• Call your creditors if you don't have enough money to cover upcoming payments in a different account. This means any mortgage lenders, personal lenders, auto lenders, credit card companies, etc. Make sure you explain the situation, provide any proof they ask, and get in writing that they will not penalize you with fees or negative remarks on your credit history for the missed payment. In addition to calling, you may also want to send this as an email for that paper trail.
  • If your creditors are unwilling to move the date, and you want to avoid piling up bounce and overdraft fees, call your bank to turn off automatic withdrawals from your account temporarily. You should let your creditors know you're doing this before you do it, as sometimes that will allow them to budge a little!

Report Your Employer to the D.O.L.

If, for some unfortunate reason, your employer is lagging on giving you your paycheck and the problem persists, you absolutely should contact your state's Department of Labor (D.O.L.) office. You can find your specific state office's information here.

For context, each state has its own laws on repayment, so you'll want to check specifically what applies in your state, but you should still contact the D.O.L. to understand your options better and file a complaint. Usually, employers will take these complaints very seriously, so it can move the needle on its own after you've tried the steps above.

Better Call Saul

Ok, don't actually call Bob Odenkirk and expect him to help you with your missing paycheck. You should, however, call your lawyer or local Legal Aid office. Lawyers are expensive, so if you are on the lower end of the income spectrum, you should 100% go to Legal Aid. You can usually get the info for the appropriate local office from your state's Department of Labor website, or you can try looking on this website. Just make sure you search for pro bono or Legal Aid when researching the lawyers!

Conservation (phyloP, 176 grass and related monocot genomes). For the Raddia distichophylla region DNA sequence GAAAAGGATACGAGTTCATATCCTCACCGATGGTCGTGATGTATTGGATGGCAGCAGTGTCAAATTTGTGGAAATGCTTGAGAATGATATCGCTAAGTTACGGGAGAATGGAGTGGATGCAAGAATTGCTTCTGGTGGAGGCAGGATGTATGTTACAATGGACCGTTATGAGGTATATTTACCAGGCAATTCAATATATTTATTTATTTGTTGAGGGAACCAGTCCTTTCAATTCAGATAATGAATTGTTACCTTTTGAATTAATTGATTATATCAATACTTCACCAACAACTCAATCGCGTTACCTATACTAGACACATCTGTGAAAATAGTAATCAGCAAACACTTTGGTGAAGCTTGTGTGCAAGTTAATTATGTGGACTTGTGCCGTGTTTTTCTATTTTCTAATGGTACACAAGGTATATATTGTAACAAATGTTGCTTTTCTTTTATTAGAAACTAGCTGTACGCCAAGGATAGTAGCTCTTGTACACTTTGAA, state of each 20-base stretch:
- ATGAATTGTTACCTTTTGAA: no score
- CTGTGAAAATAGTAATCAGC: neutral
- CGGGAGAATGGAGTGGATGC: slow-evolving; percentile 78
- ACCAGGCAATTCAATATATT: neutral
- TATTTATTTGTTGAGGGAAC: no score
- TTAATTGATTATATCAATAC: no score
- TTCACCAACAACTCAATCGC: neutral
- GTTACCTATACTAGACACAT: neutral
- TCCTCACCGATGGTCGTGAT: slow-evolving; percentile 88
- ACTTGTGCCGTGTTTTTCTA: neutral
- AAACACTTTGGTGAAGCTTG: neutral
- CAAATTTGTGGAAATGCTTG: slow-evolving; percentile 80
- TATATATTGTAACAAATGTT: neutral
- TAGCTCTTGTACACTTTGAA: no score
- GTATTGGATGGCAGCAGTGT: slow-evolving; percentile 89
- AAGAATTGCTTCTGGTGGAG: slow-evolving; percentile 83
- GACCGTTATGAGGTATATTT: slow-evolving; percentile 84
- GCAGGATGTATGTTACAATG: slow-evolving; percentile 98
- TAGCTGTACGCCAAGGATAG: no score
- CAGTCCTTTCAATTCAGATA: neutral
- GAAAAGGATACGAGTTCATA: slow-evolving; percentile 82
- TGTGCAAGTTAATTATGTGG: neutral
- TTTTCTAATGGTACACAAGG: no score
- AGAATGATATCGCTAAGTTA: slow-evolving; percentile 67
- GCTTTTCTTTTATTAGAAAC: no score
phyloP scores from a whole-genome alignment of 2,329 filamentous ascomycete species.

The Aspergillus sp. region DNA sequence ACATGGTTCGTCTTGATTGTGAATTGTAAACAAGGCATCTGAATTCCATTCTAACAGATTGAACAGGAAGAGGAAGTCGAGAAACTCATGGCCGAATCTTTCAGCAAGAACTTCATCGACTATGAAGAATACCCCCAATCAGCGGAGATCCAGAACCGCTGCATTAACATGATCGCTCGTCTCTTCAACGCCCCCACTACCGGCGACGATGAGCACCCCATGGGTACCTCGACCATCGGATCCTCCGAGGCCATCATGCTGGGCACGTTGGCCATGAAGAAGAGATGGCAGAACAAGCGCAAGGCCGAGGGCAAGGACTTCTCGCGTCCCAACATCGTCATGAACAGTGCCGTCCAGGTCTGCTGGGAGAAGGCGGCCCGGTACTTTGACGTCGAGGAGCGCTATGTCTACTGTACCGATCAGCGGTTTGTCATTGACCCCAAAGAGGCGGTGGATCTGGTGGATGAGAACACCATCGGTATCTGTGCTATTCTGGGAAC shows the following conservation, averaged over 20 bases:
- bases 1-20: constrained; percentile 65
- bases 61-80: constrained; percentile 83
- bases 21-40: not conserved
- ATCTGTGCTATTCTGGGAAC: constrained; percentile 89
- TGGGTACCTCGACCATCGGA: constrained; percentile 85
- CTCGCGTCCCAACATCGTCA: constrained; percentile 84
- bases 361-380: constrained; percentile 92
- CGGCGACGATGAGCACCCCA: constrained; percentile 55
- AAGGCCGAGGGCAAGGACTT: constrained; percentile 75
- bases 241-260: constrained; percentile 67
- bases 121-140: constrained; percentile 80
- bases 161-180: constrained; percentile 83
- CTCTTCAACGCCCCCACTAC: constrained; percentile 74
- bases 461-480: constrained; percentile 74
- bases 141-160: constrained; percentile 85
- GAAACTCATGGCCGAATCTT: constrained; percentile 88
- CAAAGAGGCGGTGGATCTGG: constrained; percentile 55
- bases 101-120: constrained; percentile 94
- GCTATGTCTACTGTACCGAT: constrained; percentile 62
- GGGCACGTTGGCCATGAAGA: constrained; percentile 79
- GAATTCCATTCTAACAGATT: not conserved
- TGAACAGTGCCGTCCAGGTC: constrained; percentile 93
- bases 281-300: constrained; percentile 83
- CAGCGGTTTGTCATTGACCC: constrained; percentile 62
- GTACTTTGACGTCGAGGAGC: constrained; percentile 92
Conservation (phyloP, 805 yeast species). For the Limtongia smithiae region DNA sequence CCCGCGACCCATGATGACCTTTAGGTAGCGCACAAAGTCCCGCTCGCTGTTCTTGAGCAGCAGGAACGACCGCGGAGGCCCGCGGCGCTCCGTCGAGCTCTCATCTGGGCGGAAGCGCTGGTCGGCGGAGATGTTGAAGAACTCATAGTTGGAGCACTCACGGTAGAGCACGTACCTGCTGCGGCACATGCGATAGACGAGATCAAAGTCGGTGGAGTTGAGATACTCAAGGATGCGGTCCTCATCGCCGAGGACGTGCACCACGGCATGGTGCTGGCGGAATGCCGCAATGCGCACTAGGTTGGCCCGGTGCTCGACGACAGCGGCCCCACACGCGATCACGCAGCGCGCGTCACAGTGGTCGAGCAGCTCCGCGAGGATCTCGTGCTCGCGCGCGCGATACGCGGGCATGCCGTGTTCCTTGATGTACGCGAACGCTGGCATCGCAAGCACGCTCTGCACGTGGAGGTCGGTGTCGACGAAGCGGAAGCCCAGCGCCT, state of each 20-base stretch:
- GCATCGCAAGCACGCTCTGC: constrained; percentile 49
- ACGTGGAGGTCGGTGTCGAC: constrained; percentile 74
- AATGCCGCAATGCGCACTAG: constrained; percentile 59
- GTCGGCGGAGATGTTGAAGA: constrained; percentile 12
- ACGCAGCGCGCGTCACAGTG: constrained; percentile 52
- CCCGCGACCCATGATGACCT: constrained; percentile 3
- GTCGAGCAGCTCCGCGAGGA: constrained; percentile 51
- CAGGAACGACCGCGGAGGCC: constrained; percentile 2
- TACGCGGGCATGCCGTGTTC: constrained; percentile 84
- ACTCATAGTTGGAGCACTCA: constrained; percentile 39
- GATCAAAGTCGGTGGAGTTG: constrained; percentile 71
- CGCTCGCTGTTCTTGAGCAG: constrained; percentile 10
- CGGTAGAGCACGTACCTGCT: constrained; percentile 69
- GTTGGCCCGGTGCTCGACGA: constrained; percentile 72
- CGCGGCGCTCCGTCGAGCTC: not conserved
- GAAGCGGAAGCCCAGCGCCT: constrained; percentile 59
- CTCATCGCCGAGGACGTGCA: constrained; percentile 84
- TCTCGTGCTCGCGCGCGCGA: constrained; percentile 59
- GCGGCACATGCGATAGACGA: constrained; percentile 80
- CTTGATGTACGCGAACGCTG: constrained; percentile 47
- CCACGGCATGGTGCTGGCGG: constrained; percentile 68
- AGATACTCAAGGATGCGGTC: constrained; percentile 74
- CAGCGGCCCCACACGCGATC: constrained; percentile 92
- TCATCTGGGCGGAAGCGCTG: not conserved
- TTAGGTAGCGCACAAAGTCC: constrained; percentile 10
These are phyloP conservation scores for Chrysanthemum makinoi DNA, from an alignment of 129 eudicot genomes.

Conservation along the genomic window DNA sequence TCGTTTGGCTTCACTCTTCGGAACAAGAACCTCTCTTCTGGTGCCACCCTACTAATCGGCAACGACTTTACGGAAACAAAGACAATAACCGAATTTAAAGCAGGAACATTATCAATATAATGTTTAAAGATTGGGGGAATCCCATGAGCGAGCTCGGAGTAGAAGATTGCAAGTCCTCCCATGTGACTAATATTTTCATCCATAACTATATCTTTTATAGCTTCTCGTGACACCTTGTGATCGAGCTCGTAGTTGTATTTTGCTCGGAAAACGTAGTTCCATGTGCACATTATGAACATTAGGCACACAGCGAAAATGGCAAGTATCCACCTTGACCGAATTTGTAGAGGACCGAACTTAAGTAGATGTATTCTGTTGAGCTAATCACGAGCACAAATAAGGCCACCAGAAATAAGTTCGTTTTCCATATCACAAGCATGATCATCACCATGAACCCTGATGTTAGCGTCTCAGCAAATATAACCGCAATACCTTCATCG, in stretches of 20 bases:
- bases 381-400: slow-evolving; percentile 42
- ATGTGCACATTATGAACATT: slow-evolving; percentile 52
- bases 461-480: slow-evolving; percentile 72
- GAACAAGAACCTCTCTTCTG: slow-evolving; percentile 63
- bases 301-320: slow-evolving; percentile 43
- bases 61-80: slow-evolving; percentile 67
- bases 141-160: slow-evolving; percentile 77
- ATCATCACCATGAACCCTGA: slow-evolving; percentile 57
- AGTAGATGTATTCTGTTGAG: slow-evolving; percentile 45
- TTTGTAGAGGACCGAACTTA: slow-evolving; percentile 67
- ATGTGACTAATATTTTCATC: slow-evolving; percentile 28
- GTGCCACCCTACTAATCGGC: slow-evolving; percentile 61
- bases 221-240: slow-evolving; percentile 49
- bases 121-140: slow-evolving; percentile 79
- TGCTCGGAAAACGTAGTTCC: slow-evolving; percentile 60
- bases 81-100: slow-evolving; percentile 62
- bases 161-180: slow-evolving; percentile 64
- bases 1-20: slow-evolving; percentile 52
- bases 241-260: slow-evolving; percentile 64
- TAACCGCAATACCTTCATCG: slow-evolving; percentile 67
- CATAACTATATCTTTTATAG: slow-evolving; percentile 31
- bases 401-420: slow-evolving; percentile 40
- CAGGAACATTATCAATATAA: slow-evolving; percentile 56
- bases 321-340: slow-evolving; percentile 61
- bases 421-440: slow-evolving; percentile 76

Talking to a lawyer is helpful for 2 reasons. First, they'll advise you on what kind of action you could and should take to get your paycheck. Second, employers typically play ball once a lawyer is involved. If they don't, you may need to go to small claims court, but this is really the most extreme solution.

Or Just Call Your Boss Again

If you want to "keep it casual," you can also try calling your employer again after you've done some of the things in this article, even before you get a lawyer involved. They might reconsider once they see that you've been talking to the Department of Labor, and that you're not joking. Keep it professional, brief, and clear, and once again, document the conversation!

Get a Cushion Going

The best way to weather uncertainty is to be prepared, and that means having an emergency fund. It can be hard to save if you're used to living paycheck to paycheck, and saving is a luxury only some of us can afford without careful planning, but there are still ways to squirrel away some money for an emergency. Here are some ideas:

  • Try getting emergency assistance from a nonprofit in your area. Many nonprofits have funds to help with housing costs, utilities bills, car costs, etc. if you have demonstrated need.
  • Share subscriptions to cut down on recurring expenses. If you have Amazon Prime, Spotify Premium, Netflix, Hulu, HBO, etc, see if you can pool with some of your friends to share the cost of the subscription. You can do family plans which will still come out cheaper!
  • Eat "out" at home. This is easier right now because of stay-at-home orders, but generally speaking, you can get a restaurant-quality meal at home for less with not that much effort. For tips on this, see this post.

We hope you never have a paycheck bounce, but if you do, we hope these tips help you take care of it quickly and with confidence. Has your employer ever bounced a paycheck to you? How did you resolve it? We're all ears at, Facebook, Instagram, and Twitter.